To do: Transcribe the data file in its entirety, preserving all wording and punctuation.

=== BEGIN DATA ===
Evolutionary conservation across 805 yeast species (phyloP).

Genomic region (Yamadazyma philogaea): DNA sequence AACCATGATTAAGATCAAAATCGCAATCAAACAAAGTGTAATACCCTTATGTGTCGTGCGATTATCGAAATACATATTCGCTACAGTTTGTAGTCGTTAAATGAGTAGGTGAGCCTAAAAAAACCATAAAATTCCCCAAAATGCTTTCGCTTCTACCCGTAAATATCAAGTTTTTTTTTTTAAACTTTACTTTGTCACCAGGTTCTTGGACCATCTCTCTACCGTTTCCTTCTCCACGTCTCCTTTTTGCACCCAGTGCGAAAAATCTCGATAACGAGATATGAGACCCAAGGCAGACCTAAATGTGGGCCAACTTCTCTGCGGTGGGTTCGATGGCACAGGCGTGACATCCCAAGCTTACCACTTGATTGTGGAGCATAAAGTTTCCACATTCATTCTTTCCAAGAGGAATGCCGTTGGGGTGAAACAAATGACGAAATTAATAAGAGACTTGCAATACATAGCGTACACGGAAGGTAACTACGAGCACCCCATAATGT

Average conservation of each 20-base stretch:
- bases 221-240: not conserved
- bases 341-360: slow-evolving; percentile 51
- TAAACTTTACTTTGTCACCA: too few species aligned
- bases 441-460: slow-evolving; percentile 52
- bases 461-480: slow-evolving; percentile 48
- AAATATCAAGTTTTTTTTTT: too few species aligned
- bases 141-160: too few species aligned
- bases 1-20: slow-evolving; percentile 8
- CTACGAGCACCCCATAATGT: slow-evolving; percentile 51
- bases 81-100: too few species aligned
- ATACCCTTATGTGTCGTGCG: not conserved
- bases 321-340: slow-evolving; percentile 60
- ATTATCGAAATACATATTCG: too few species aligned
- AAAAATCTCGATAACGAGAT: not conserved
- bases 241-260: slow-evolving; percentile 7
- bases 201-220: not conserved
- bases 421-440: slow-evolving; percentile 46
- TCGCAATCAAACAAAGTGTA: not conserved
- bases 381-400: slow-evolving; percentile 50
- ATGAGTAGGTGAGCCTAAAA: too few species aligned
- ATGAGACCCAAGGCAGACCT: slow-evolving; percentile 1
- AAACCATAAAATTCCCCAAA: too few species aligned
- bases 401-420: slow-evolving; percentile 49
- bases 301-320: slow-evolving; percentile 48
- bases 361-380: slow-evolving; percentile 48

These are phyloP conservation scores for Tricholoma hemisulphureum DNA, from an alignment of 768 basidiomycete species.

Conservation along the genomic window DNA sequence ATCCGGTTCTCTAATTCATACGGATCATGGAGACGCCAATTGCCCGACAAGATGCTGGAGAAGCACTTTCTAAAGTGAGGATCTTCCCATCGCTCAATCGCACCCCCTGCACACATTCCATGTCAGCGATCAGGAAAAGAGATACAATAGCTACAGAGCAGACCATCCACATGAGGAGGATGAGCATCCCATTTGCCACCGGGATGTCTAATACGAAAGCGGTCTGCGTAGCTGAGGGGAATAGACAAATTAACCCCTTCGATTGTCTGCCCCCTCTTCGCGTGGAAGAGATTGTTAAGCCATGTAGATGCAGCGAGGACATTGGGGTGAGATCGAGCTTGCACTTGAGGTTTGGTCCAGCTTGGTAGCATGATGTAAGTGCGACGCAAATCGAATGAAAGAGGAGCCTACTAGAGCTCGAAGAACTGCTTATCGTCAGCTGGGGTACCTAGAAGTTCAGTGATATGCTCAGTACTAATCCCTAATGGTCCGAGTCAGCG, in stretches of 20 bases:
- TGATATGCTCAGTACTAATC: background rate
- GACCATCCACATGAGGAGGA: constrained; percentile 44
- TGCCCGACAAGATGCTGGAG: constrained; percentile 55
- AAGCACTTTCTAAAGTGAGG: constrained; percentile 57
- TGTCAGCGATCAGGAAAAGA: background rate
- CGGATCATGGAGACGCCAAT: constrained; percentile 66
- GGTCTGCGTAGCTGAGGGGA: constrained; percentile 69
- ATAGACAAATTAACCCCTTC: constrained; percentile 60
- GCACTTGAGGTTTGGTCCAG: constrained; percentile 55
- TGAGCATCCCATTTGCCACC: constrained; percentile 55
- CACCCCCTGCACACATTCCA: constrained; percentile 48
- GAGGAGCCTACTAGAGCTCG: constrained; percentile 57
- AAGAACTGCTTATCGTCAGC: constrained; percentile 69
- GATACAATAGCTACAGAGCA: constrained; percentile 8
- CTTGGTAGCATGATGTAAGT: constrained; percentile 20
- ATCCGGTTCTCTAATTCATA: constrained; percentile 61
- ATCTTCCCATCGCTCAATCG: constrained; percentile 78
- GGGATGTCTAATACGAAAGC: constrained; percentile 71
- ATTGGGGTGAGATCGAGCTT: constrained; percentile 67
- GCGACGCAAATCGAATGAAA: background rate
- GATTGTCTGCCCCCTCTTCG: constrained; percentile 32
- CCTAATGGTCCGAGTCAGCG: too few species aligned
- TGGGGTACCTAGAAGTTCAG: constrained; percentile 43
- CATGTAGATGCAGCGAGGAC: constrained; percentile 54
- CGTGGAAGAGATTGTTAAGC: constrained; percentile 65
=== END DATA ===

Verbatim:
Evolutionary conservation across 805 yeast species (phyloP).

Genomic region (Yamadazyma philogaea): DNA sequence AACCATGATTAAGATCAAAATCGCAATCAAACAAAGTGTAATACCCTTATGTGTCGTGCGATTATCGAAATACATATTCGCTACAGTTTGTAGTCGTTAAATGAGTAGGTGAGCCTAAAAAAACCATAAAATTCCCCAAAATGCTTTCGCTTCTACCCGTAAATATCAAGTTTTTTTTTTTAAACTTTACTTTGTCACCAGGTTCTTGGACCATCTCTCTACCGTTTCCTTCTCCACGTCTCCTTTTTGCACCCAGTGCGAAAAATCTCGATAACGAGATATGAGACCCAAGGCAGACCTAAATGTGGGCCAACTTCTCTGCGGTGGGTTCGATGGCACAGGCGTGACATCCCAAGCTTACCACTTGATTGTGGAGCATAAAGTTTCCACATTCATTCTTTCCAAGAGGAATGCCGTTGGGGTGAAACAAATGACGAAATTAATAAGAGACTTGCAATACATAGCGTACACGGAAGGTAACTACGAGCACCCCATAATGT

Average conservation of each 20-base stretch:
- bases 221-240: not conserved
- bases 341-360: slow-evolving; percentile 51
- TAAACTTTACTTTGTCACCA: too few species aligned
- bases 441-460: slow-evolving; percentile 52
- bases 461-480: slow-evolving; percentile 48
- AAATATCAAGTTTTTTTTTT: too few species aligned
- bases 141-160: too few species aligned
- bases 1-20: slow-evolving; percentile 8
- CTACGAGCACCCCATAATGT: slow-evolving; percentile 51
- bases 81-100: too few species aligned
- ATACCCTTATGTGTCGTGCG: not conserved
- bases 321-340: slow-evolving; percentile 60
- ATTATCGAAATACATATTCG: too few species aligned
- AAAAATCTCGATAACGAGAT: not conserved
- bases 241-260: slow-evolving; percentile 7
- bases 201-220: not conserved
- bases 421-440: slow-evolving; percentile 46
- TCGCAATCAAACAAAGTGTA: not conserved
- bases 381-400: slow-evolving; percentile 50
- ATGAGTAGGTGAGCCTAAAA: too few species aligned
- ATGAGACCCAAGGCAGACCT: slow-evolving; percentile 1
- AAACCATAAAATTCCCCAAA: too few species aligned
- bases 401-420: slow-evolving; percentile 49
- bases 301-320: slow-evolving; percentile 48
- bases 361-380: slow-evolving; percentile 48

These are phyloP conservation scores for Tricholoma hemisulphureum DNA, from an alignment of 768 basidiomycete species.

Conservation along the genomic window DNA sequence ATCCGGTTCTCTAATTCATACGGATCATGGAGACGCCAATTGCCCGACAAGATGCTGGAGAAGCACTTTCTAAAGTGAGGATCTTCCCATCGCTCAATCGCACCCCCTGCACACATTCCATGTCAGCGATCAGGAAAAGAGATACAATAGCTACAGAGCAGACCATCCACATGAGGAGGATGAGCATCCCATTTGCCACCGGGATGTCTAATACGAAAGCGGTCTGCGTAGCTGAGGGGAATAGACAAATTAACCCCTTCGATTGTCTGCCCCCTCTTCGCGTGGAAGAGATTGTTAAGCCATGTAGATGCAGCGAGGACATTGGGGTGAGATCGAGCTTGCACTTGAGGTTTGGTCCAGCTTGGTAGCATGATGTAAGTGCGACGCAAATCGAATGAAAGAGGAGCCTACTAGAGCTCGAAGAACTGCTTATCGTCAGCTGGGGTACCTAGAAGTTCAGTGATATGCTCAGTACTAATCCCTAATGGTCCGAGTCAGCG, in stretches of 20 bases:
- TGATATGCTCAGTACTAATC: background rate
- GACCATCCACATGAGGAGGA: constrained; percentile 44
- TGCCCGACAAGATGCTGGAG: constrained; percentile 55
- AAGCACTTTCTAAAGTGAGG: constrained; percentile 57
- TGTCAGCGATCAGGAAAAGA: background rate
- CGGATCATGGAGACGCCAAT: constrained; percentile 66
- GGTCTGCGTAGCTGAGGGGA: constrained; percentile 69
- ATAGACAAATTAACCCCTTC: constrained; percentile 60
- GCACTTGAGGTTTGGTCCAG: constrained; percentile 55
- TGAGCATCCCATTTGCCACC: constrained; percentile 55
- CACCCCCTGCACACATTCCA: constrained; percentile 48
- GAGGAGCCTACTAGAGCTCG: constrained; percentile 57
- AAGAACTGCTTATCGTCAGC: constrained; percentile 69
- GATACAATAGCTACAGAGCA: constrained; percentile 8
- CTTGGTAGCATGATGTAAGT: constrained; percentile 20
- ATCCGGTTCTCTAATTCATA: constrained; percentile 61
- ATCTTCCCATCGCTCAATCG: constrained; percentile 78
- GGGATGTCTAATACGAAAGC: constrained; percentile 71
- ATTGGGGTGAGATCGAGCTT: constrained; percentile 67
- GCGACGCAAATCGAATGAAA: background rate
- GATTGTCTGCCCCCTCTTCG: constrained; percentile 32
- CCTAATGGTCCGAGTCAGCG: too few species aligned
- TGGGGTACCTAGAAGTTCAG: constrained; percentile 43
- CATGTAGATGCAGCGAGGAC: constrained; percentile 54
- CGTGGAAGAGATTGTTAAGC: constrained; percentile 65